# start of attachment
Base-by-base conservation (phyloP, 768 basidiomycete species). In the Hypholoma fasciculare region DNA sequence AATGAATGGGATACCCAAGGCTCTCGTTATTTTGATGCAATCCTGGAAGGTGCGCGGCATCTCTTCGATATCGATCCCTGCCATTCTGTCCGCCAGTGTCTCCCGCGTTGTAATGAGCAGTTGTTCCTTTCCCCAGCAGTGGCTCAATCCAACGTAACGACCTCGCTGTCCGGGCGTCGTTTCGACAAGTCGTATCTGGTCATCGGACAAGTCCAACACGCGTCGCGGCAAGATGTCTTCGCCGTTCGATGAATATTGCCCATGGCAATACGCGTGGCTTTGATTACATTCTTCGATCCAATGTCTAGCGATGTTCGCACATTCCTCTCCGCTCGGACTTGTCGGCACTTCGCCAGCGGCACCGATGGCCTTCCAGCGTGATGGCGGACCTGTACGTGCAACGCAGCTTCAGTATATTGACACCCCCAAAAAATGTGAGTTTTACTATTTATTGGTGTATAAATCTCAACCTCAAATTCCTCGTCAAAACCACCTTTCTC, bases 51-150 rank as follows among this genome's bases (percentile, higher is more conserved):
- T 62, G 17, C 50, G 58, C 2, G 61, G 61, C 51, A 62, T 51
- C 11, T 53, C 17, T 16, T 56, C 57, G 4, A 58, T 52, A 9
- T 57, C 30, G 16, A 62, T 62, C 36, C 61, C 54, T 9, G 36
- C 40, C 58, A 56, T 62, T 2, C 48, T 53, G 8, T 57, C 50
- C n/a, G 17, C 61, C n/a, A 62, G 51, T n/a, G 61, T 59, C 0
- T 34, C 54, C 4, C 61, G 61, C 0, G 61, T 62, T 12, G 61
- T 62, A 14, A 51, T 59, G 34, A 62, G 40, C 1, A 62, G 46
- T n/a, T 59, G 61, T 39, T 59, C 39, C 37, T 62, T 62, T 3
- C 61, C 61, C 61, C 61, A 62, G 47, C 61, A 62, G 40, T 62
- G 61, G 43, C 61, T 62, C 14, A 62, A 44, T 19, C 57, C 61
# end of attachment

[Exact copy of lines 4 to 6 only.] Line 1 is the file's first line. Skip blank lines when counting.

- T 57, C 30, G 16, A 62, T 62, C 36, C 61, C 54, T 9, G 36
- C 40, C 58, A 56, T 62, T 2, C 48, T 53, G 8, T 57, C 50
- C n/a, G 17, C 61, C n/a, A 62, G 51, T n/a, G 61, T 59, C 0